By Saliem Fakir · 18 Jun 2008
The key to the success of the Kyoto Protocol, which is meant to protect us from climate change, is dependent on collective global action.
Collective action is a product of enlightened self-interested power using its soft power to garner the world’s support and leadership. It too, requires a shared system of values and beliefs.
But whatever there was of this enlightened self-interest before 9/11 has gone to the wind. When you run the world economy and geo-politics on the winner takes all principle then we should not be remiss of the fact that solidarity around global issues will be hard to come by.
Nobody disputes we should not act irresponsibly towards the environment. But let’s face it – the ethic of a global good is always in conflict with the ethic of self-preservation.
In uncertain times when you don’t know who your friends are anymore or who the real enemy is, trying to make peace with one’s neighbour is a bit of a challenge. Climate change issues are like that - they are about good neighbourliness between states as no one state can be totally free from the other.
Good neighbourliness in the past worked because the rich neighbours could bribe the poorer ones or shower them with gifts so as to earn their hand of peace. They did so out of enlightened self-interest and for no other reason. In this way too they hoped to create stability and protect themselves from discontent and bad behaviour.
The rich neighbours did not always agree with each other. The more powerful ones tended to ignore the rest and did whatever they wanted. Others wanted to set an example because their members demanded it and because they had the means to do so.
They tended to be the good ones. But the world can’t change only if some good ones carry the burden for the rest. At some point the weight of the burden will be too much. They will lose steam and also give up.
South Africa’s own good neighbourliness will come under scrutiny as we are one of the world’s great polluters. Our smoke and air-borne pollution swirls around the sub-region, making a three-hundred and sixty degree turn back home after our smothering plume makes others suffer its obnoxious presence. What we do down here affects others up there too.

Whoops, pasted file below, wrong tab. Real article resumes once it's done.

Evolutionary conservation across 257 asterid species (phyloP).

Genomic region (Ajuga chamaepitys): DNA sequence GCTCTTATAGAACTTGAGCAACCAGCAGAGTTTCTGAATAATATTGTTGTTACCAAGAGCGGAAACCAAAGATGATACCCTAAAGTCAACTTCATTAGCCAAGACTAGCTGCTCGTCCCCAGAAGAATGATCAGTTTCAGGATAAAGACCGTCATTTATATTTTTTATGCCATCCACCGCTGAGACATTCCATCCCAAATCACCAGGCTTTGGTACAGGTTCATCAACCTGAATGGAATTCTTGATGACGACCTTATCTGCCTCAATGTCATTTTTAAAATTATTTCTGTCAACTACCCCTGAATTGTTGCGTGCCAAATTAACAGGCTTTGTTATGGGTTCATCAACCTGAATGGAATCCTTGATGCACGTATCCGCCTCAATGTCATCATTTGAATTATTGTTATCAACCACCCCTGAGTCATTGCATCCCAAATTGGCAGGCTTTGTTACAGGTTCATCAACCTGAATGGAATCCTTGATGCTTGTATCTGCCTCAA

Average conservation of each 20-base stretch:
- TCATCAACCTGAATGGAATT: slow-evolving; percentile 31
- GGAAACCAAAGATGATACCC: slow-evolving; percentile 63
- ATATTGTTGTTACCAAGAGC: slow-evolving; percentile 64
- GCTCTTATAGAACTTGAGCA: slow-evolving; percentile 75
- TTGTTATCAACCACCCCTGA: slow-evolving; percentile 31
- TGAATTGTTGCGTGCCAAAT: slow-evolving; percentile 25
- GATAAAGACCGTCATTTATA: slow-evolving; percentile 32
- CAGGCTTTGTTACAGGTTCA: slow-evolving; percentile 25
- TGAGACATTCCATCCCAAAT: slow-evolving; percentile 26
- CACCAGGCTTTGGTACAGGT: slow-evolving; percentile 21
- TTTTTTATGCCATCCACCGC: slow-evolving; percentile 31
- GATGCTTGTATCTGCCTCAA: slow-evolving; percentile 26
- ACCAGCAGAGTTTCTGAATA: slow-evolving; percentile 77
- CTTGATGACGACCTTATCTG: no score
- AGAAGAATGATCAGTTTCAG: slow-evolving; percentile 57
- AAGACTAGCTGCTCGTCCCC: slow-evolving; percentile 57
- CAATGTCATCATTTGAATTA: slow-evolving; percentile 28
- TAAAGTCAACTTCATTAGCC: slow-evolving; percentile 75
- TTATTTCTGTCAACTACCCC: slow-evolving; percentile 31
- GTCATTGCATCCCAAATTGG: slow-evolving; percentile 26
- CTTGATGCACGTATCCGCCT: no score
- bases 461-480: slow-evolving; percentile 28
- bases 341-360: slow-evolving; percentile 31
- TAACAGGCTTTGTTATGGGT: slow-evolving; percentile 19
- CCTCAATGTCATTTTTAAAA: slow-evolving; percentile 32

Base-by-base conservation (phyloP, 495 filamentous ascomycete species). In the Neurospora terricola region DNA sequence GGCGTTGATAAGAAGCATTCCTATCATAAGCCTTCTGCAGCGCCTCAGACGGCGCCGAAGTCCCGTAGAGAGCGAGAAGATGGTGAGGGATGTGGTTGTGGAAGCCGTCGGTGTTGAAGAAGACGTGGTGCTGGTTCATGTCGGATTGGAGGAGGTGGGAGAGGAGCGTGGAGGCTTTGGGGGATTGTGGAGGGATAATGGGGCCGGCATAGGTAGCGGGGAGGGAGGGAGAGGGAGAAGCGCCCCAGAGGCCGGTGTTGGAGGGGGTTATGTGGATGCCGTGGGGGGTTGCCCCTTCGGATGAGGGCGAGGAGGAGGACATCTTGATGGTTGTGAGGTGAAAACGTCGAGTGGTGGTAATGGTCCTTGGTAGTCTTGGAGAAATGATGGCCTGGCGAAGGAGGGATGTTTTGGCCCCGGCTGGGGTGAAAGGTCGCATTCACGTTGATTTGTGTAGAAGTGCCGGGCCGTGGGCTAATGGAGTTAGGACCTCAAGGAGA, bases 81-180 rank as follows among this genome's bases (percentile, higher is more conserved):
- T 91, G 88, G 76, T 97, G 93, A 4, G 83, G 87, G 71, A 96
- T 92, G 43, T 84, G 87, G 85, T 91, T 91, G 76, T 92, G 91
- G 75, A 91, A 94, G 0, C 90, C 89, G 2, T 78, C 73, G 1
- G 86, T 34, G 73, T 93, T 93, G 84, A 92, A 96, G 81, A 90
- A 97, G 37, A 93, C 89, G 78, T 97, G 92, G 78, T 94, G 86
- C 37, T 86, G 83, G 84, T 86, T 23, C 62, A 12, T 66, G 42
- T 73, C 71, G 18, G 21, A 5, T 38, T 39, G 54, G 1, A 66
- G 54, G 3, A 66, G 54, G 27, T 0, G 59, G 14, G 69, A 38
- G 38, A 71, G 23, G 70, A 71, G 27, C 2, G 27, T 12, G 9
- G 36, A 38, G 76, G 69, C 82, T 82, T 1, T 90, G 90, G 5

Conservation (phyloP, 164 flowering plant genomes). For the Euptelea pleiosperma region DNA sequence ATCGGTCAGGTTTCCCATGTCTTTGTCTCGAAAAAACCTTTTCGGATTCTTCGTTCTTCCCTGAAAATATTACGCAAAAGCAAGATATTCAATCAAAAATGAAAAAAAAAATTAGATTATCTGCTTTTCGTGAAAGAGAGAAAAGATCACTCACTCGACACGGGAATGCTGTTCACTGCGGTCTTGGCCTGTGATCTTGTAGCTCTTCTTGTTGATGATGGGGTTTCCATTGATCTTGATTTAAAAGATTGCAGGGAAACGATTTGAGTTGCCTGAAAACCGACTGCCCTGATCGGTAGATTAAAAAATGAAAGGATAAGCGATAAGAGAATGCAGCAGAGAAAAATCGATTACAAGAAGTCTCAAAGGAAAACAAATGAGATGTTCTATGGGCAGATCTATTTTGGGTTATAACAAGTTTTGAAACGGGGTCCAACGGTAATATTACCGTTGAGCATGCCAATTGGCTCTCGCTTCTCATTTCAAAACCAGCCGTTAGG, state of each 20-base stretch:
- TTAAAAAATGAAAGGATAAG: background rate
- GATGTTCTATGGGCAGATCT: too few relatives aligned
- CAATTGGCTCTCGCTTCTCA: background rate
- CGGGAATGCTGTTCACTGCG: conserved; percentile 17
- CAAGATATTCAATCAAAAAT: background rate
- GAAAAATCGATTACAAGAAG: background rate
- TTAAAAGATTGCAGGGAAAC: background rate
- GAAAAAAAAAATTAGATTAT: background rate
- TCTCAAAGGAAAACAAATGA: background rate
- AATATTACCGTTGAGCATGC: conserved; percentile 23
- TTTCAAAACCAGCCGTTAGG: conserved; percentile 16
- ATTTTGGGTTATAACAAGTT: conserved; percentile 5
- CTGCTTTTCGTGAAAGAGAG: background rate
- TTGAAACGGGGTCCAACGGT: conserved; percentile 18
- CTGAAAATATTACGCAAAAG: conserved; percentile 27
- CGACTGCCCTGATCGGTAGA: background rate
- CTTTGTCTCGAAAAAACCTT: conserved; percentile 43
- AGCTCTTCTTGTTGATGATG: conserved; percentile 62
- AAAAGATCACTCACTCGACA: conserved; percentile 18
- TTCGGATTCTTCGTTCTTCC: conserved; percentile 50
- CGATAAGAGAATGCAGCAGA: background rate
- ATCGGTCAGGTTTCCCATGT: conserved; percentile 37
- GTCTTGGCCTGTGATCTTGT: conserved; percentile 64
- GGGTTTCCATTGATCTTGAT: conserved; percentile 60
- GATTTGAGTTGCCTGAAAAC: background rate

That's the nature of green house gases (GHGs), the unremitting obscenity with which it rudely intrudes on the existential experience of others if there is too much of it in the sky. Once up in the air and freely being blown about it is oblivious to the rights of humans and nature.
These days the world is on hyper-self-preservation mode. It is difficult to see how collective action on a global scale can be achieved when you can’t easily bribe or shower the lesser neighbours with gifts and other rewards like before. One power seems to be able to play-off the other. It is so, because they simply have the capacity to do so.
Richard Haas, the President of the Council for Foreign Relations, has characterised our period as a period of non-polarity. He writes: "The principal characteristic of twenty-first-century international relations is turning out to be non-polarity: a world dominated not by one or two or even several states but rather by dozens of actors possessing and exercising various kinds of power. This represents a tectonic shift from the past".
Others may differ and suggest we are already in the throes of distinct centres of power – and would rather refer to the current global situation as being multi-polar. Be that as it may, new powers simply fragment the worldview and in so doing set a myriad new outcomes making one course or route a very arduous prospect to negotiate. Democracy between more centres of power is far more difficult compared to when there were once only two or three ruling the world.
The very economic rationale that was the basis for the bribes and gifts that kept the Kyoto Protocol glued together is coming unstuck. In the hey-day when the Climate Change Convention was signed, oil was cheap – hovering between $10-$20 per barrel. These days oil prices are volatile. The moment you clear your nose the price has already escalated to new highs.